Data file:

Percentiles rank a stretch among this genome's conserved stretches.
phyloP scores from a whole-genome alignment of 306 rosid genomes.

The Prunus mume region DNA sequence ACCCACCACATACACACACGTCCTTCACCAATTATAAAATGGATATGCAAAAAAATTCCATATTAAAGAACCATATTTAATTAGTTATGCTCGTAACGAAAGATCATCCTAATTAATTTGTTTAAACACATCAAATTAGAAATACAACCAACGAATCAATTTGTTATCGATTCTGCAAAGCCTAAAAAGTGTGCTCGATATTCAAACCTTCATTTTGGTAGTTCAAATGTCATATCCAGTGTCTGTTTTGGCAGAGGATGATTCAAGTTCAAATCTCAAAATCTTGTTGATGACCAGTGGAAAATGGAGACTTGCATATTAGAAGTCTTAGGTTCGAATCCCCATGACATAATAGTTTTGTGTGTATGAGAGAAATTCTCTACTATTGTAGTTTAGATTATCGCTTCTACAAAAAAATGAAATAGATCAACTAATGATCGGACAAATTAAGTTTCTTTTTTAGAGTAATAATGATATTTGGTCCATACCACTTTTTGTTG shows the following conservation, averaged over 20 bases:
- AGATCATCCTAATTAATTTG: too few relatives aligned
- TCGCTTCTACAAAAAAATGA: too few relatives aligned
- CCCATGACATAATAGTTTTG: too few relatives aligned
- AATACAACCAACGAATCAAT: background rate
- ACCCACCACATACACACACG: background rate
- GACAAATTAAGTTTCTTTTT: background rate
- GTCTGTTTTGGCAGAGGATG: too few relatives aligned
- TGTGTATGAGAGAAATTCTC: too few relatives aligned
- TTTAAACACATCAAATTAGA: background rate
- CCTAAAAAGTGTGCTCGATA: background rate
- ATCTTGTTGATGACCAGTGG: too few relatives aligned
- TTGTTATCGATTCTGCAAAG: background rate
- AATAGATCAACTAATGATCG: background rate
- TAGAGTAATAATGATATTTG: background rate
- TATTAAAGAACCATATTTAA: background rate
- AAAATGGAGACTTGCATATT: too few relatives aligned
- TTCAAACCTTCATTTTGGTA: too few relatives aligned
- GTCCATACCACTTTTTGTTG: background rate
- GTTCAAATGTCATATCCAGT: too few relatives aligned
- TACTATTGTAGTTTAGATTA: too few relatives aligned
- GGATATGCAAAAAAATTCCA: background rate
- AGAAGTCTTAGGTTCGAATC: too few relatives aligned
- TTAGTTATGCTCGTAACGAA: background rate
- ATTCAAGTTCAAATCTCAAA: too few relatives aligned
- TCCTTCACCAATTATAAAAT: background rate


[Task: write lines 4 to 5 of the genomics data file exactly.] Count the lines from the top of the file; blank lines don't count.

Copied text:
- AGATCATCCTAATTAATTTG: too few relatives aligned
- TCGCTTCTACAAAAAAATGA: too few relatives aligned